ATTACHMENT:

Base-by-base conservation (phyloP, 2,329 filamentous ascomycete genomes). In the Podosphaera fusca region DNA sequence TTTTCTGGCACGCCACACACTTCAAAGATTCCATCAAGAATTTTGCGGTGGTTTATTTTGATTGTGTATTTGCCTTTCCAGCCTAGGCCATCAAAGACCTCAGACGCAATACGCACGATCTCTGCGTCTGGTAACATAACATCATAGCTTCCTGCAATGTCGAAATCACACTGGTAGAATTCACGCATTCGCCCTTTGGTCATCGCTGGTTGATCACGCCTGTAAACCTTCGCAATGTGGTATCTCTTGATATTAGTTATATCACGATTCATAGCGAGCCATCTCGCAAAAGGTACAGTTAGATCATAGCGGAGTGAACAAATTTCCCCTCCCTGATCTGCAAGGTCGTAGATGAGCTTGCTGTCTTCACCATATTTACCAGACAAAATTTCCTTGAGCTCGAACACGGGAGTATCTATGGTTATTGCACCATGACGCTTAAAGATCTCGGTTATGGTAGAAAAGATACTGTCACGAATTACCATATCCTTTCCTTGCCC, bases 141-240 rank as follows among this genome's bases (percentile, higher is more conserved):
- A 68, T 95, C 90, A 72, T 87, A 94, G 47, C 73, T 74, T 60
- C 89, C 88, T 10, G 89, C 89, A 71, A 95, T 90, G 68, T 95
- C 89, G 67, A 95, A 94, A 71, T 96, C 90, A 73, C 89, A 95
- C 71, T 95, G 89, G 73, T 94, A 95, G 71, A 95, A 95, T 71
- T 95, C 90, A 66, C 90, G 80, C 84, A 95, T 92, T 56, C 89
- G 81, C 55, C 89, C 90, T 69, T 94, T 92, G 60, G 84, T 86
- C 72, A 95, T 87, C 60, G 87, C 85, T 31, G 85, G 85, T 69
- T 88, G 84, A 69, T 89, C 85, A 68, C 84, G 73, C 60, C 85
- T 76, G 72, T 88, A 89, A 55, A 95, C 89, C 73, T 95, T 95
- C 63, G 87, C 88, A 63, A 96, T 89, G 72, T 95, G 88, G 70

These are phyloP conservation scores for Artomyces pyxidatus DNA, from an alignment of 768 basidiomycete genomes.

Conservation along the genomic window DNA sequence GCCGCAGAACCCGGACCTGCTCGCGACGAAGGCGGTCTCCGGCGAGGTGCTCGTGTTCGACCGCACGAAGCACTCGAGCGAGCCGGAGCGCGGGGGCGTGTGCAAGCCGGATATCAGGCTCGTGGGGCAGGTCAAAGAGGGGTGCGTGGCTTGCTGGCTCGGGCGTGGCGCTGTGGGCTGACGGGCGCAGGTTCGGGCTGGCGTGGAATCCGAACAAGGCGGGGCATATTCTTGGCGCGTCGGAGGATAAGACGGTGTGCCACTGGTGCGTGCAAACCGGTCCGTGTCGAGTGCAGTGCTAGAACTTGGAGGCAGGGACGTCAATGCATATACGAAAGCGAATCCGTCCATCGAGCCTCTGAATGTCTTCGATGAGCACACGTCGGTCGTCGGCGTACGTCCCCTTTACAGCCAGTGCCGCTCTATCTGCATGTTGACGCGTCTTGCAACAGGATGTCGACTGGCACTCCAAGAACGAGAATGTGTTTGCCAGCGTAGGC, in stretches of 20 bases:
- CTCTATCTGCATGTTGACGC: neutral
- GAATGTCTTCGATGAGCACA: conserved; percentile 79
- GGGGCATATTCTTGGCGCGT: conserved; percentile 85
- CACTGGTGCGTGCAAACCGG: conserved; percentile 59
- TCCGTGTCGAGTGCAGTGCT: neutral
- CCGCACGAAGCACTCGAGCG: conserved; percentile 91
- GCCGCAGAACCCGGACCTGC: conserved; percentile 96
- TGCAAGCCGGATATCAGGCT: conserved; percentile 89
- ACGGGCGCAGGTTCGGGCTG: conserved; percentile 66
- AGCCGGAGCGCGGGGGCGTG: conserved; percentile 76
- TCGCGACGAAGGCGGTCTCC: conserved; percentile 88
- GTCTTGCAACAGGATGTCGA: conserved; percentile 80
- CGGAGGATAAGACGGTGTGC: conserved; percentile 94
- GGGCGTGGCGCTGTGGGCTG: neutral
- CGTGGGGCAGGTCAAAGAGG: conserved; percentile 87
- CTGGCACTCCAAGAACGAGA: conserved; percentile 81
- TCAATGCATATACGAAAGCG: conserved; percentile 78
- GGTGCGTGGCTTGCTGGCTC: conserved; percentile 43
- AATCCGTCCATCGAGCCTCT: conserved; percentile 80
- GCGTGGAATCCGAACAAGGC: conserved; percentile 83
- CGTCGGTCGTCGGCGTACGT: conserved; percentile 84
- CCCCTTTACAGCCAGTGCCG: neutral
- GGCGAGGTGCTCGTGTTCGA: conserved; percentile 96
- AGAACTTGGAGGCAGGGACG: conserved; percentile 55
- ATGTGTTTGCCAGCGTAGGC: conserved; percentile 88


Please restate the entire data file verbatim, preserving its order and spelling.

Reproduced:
Base-by-base conservation (phyloP, 2,329 filamentous ascomycete genomes). In the Podosphaera fusca region DNA sequence TTTTCTGGCACGCCACACACTTCAAAGATTCCATCAAGAATTTTGCGGTGGTTTATTTTGATTGTGTATTTGCCTTTCCAGCCTAGGCCATCAAAGACCTCAGACGCAATACGCACGATCTCTGCGTCTGGTAACATAACATCATAGCTTCCTGCAATGTCGAAATCACACTGGTAGAATTCACGCATTCGCCCTTTGGTCATCGCTGGTTGATCACGCCTGTAAACCTTCGCAATGTGGTATCTCTTGATATTAGTTATATCACGATTCATAGCGAGCCATCTCGCAAAAGGTACAGTTAGATCATAGCGGAGTGAACAAATTTCCCCTCCCTGATCTGCAAGGTCGTAGATGAGCTTGCTGTCTTCACCATATTTACCAGACAAAATTTCCTTGAGCTCGAACACGGGAGTATCTATGGTTATTGCACCATGACGCTTAAAGATCTCGGTTATGGTAGAAAAGATACTGTCACGAATTACCATATCCTTTCCTTGCCC, bases 141-240 rank as follows among this genome's bases (percentile, higher is more conserved):
- A 68, T 95, C 90, A 72, T 87, A 94, G 47, C 73, T 74, T 60
- C 89, C 88, T 10, G 89, C 89, A 71, A 95, T 90, G 68, T 95
- C 89, G 67, A 95, A 94, A 71, T 96, C 90, A 73, C 89, A 95
- C 71, T 95, G 89, G 73, T 94, A 95, G 71, A 95, A 95, T 71
- T 95, C 90, A 66, C 90, G 80, C 84, A 95, T 92, T 56, C 89
- G 81, C 55, C 89, C 90, T 69, T 94, T 92, G 60, G 84, T 86
- C 72, A 95, T 87, C 60, G 87, C 85, T 31, G 85, G 85, T 69
- T 88, G 84, A 69, T 89, C 85, A 68, C 84, G 73, C 60, C 85
- T 76, G 72, T 88, A 89, A 55, A 95, C 89, C 73, T 95, T 95
- C 63, G 87, C 88, A 63, A 96, T 89, G 72, T 95, G 88, G 70

These are phyloP conservation scores for Artomyces pyxidatus DNA, from an alignment of 768 basidiomycete genomes.

Conservation along the genomic window DNA sequence GCCGCAGAACCCGGACCTGCTCGCGACGAAGGCGGTCTCCGGCGAGGTGCTCGTGTTCGACCGCACGAAGCACTCGAGCGAGCCGGAGCGCGGGGGCGTGTGCAAGCCGGATATCAGGCTCGTGGGGCAGGTCAAAGAGGGGTGCGTGGCTTGCTGGCTCGGGCGTGGCGCTGTGGGCTGACGGGCGCAGGTTCGGGCTGGCGTGGAATCCGAACAAGGCGGGGCATATTCTTGGCGCGTCGGAGGATAAGACGGTGTGCCACTGGTGCGTGCAAACCGGTCCGTGTCGAGTGCAGTGCTAGAACTTGGAGGCAGGGACGTCAATGCATATACGAAAGCGAATCCGTCCATCGAGCCTCTGAATGTCTTCGATGAGCACACGTCGGTCGTCGGCGTACGTCCCCTTTACAGCCAGTGCCGCTCTATCTGCATGTTGACGCGTCTTGCAACAGGATGTCGACTGGCACTCCAAGAACGAGAATGTGTTTGCCAGCGTAGGC, in stretches of 20 bases:
- CTCTATCTGCATGTTGACGC: neutral
- GAATGTCTTCGATGAGCACA: conserved; percentile 79
- GGGGCATATTCTTGGCGCGT: conserved; percentile 85
- CACTGGTGCGTGCAAACCGG: conserved; percentile 59
- TCCGTGTCGAGTGCAGTGCT: neutral
- CCGCACGAAGCACTCGAGCG: conserved; percentile 91
- GCCGCAGAACCCGGACCTGC: conserved; percentile 96
- TGCAAGCCGGATATCAGGCT: conserved; percentile 89
- ACGGGCGCAGGTTCGGGCTG: conserved; percentile 66
- AGCCGGAGCGCGGGGGCGTG: conserved; percentile 76
- TCGCGACGAAGGCGGTCTCC: conserved; percentile 88
- GTCTTGCAACAGGATGTCGA: conserved; percentile 80
- CGGAGGATAAGACGGTGTGC: conserved; percentile 94
- GGGCGTGGCGCTGTGGGCTG: neutral
- CGTGGGGCAGGTCAAAGAGG: conserved; percentile 87
- CTGGCACTCCAAGAACGAGA: conserved; percentile 81
- TCAATGCATATACGAAAGCG: conserved; percentile 78
- GGTGCGTGGCTTGCTGGCTC: conserved; percentile 43
- AATCCGTCCATCGAGCCTCT: conserved; percentile 80
- GCGTGGAATCCGAACAAGGC: conserved; percentile 83
- CGTCGGTCGTCGGCGTACGT: conserved; percentile 84
- CCCCTTTACAGCCAGTGCCG: neutral
- GGCGAGGTGCTCGTGTTCGA: conserved; percentile 96
- AGAACTTGGAGGCAGGGACG: conserved; percentile 55
- ATGTGTTTGCCAGCGTAGGC: conserved; percentile 88